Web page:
I never understood why more often than not, on lists of the greatest TV shows, greatest characters, or greatest anything TV connected, poor China Beach seems to get no love. How can a critically acclaimed show about an historic event so unforgettable be so often forgotten? With the cast recently reuniting for the first time in 25 years, there’s no better time to look back at one of my favorite series of all time. Hopefully, I’ll get the recently released box set for Christmas (and be able to finally get rid of that bootleg first season I’ve had for years).
I wasn’t a fan at first. When it originally aired, I was about 14 and initially thought ‘Who wants to watch a show about a war?’ A long, plodding hour-long drama on late night Mondays that seemed to be going nowhere. But whether it was sheer boredom or nothing else being on, I started watching and quickly discovered China Beach wasn’t M*A*S*H or Tour of Duty. Looking past the army fatigues, ignoring the loud helicopters and explosions, I saw this show was less about the war itself and more about how the lives of medical staff, people in military service, and civilians were affected by it.
In the middle of all the chaos and carnage were characters, sometimes complex, often complicated, and always conflicted. Just when I wanted to write off KC as nothing more than a cheap two bit hooker in a red cheongsam, she’d surprise me with depth. When I wanted to think of McMurphy as nothing but courageous, she showed how afraid she really was. And I was sure that gruff sergeant Pepper could only be cruel and uncaring, but he showed his hidden kindness when you least expected it. As a moody teen, I simply knew I liked the show. But it was in re-watching it as an adult that I recognized and appreciated the brilliant writing and nuanced acting. China Beach gave me a lot of firsts. One of my first TV crushes in Lieutenant Colleen McMurphy aka Dana Delany, the first character death that saddened and disturbed me to no end in the episode “Cherry”, and “Holly’s Choice” was the first time I’d ever seen an entire episode of any show run backward, starting with the end sequence and finishing at the beginning.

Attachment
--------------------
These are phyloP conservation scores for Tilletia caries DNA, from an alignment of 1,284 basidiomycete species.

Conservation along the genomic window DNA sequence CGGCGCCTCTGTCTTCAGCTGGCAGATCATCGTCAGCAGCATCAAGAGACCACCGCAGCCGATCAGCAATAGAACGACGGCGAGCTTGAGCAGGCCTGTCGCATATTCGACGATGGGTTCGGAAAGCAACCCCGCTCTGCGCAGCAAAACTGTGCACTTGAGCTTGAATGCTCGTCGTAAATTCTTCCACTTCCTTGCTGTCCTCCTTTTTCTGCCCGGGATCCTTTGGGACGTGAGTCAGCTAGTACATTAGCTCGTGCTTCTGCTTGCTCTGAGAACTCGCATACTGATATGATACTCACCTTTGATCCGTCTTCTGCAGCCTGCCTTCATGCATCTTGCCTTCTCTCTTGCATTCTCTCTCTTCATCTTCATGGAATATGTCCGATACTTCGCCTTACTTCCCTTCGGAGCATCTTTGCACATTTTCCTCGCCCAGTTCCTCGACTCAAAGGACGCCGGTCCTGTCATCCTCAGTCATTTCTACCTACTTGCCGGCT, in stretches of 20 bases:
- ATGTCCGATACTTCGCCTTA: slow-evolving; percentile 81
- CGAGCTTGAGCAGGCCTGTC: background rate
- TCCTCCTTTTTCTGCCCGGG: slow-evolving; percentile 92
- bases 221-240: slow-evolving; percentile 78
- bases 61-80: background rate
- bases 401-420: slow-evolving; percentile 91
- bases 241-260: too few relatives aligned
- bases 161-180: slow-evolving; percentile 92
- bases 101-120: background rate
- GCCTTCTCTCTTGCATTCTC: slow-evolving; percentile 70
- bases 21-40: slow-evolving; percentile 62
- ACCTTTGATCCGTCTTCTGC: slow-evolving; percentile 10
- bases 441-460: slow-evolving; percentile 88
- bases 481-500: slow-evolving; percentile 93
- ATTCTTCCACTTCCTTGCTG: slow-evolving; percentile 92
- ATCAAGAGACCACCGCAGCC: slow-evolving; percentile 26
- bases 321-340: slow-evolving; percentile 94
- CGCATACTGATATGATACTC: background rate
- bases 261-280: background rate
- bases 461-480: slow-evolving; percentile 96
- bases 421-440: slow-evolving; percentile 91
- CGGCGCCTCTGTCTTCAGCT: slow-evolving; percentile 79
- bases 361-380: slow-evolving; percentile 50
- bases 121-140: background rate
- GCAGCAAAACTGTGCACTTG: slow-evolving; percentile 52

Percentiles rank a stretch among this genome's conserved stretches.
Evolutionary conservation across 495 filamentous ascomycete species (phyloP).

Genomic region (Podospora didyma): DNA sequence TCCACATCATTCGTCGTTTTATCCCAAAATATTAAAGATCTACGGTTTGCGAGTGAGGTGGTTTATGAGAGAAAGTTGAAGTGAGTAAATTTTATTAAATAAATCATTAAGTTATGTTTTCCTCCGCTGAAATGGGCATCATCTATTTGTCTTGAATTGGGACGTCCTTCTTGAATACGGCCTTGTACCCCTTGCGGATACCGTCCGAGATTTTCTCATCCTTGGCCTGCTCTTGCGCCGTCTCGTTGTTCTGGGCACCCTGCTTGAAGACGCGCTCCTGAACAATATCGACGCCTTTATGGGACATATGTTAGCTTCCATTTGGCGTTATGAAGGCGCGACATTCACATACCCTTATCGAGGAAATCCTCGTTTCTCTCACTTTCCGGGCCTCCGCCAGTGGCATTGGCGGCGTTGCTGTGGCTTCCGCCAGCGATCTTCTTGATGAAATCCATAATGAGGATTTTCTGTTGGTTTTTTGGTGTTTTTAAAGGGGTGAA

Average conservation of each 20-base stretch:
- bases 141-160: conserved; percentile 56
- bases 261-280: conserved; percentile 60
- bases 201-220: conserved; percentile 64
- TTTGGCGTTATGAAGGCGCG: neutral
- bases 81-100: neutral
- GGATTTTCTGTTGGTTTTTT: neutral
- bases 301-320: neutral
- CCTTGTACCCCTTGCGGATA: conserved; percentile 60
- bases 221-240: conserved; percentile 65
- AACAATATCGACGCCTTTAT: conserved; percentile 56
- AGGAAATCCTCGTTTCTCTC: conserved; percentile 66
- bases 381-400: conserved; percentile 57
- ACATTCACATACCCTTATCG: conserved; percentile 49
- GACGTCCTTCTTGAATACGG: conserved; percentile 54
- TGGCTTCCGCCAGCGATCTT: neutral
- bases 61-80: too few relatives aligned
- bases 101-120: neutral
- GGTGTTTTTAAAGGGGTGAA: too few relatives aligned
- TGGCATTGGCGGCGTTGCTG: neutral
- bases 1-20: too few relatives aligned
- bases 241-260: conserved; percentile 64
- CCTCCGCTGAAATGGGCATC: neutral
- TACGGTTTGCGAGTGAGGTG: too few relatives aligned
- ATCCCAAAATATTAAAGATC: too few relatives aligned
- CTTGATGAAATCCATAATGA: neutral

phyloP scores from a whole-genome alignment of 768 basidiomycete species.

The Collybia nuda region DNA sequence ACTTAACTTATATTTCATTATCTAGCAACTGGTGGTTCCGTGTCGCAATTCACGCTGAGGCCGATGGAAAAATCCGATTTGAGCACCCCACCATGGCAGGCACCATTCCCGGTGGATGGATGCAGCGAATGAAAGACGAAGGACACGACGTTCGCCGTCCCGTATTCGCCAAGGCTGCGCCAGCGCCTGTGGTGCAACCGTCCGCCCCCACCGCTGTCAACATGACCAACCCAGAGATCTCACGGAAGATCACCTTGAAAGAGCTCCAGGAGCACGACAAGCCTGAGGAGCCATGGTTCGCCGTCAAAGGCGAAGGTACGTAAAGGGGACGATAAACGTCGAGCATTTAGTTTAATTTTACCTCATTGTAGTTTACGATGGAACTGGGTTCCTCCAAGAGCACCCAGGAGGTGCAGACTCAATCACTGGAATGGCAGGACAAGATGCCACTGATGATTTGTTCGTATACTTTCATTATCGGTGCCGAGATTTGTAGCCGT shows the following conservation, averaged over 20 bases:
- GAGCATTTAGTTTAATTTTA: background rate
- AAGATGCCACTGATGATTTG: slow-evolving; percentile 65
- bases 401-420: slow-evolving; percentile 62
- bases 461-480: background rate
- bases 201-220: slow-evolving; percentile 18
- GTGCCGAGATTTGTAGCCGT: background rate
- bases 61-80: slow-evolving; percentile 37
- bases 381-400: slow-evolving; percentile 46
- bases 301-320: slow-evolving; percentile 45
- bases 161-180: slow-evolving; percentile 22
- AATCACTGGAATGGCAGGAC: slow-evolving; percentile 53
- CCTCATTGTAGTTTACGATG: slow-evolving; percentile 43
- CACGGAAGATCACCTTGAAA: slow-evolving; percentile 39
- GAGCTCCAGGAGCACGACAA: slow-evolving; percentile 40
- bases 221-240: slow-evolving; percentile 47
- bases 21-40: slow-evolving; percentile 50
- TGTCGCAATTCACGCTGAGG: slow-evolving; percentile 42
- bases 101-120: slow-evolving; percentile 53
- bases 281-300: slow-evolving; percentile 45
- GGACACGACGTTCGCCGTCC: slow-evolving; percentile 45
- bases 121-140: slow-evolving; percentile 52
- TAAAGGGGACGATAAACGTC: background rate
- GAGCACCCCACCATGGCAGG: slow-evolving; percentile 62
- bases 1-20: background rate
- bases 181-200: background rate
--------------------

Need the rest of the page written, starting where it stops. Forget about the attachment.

In its final season, unlike most series that let characters that viewers came to love forever live on just as we imagined them, the writers of China Beach chose to show us who these characters became after the war. These episodes were less compelling and slightly disappointing. I didn’t need to see KC pull up in a limo and fur coat as a sign of wealth attained through her business, McMurphy’s crow’s feet, or Dr. Richard’s receding hairline, among other depressing facts of how time caught up to everyone. Though created to give a voice to the real life experiences of many of the forgotten, particularly the nurses who served in Vietnam, it will always be a show that taught me about how common experience can create long lasting bonds and how volatile life can be. Maybe it’s better that China Beach never had the appreciation of the masses. Without it, it has developed a sort of cult status, a true sign that any show is more than good, but great.